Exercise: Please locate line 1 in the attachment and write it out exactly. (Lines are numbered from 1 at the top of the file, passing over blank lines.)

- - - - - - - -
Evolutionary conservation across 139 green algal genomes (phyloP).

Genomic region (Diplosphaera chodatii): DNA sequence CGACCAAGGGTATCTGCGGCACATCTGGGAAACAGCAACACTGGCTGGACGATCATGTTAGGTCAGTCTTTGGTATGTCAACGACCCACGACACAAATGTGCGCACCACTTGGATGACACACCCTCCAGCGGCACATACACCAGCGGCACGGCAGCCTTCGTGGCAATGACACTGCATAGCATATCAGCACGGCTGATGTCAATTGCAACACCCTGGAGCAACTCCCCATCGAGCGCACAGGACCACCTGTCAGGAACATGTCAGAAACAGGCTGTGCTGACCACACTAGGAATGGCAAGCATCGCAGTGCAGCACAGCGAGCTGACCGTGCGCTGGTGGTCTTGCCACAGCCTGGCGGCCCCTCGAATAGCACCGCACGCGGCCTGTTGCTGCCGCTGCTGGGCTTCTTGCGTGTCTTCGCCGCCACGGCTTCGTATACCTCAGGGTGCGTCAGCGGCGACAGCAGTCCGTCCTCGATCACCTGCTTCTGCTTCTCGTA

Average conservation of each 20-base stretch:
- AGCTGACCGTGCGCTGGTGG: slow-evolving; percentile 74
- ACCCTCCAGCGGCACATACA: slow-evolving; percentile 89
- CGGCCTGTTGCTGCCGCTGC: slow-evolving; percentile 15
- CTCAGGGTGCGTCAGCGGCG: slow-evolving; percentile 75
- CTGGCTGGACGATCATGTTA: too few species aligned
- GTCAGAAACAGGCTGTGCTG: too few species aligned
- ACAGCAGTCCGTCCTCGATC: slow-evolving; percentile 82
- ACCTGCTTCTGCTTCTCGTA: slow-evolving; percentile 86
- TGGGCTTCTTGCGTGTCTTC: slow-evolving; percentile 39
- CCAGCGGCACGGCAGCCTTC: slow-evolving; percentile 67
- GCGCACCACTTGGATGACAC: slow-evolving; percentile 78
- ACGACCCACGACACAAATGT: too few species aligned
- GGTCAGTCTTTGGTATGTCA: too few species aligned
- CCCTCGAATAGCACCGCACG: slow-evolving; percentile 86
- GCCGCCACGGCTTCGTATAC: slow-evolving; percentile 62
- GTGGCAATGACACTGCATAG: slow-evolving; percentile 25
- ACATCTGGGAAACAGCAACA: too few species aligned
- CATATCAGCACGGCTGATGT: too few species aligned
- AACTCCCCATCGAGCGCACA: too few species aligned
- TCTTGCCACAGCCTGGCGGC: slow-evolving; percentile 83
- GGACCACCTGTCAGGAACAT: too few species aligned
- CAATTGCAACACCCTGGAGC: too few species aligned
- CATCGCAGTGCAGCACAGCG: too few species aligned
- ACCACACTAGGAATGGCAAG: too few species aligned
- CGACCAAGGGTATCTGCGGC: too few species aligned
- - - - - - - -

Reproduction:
Evolutionary conservation across 139 green algal genomes (phyloP).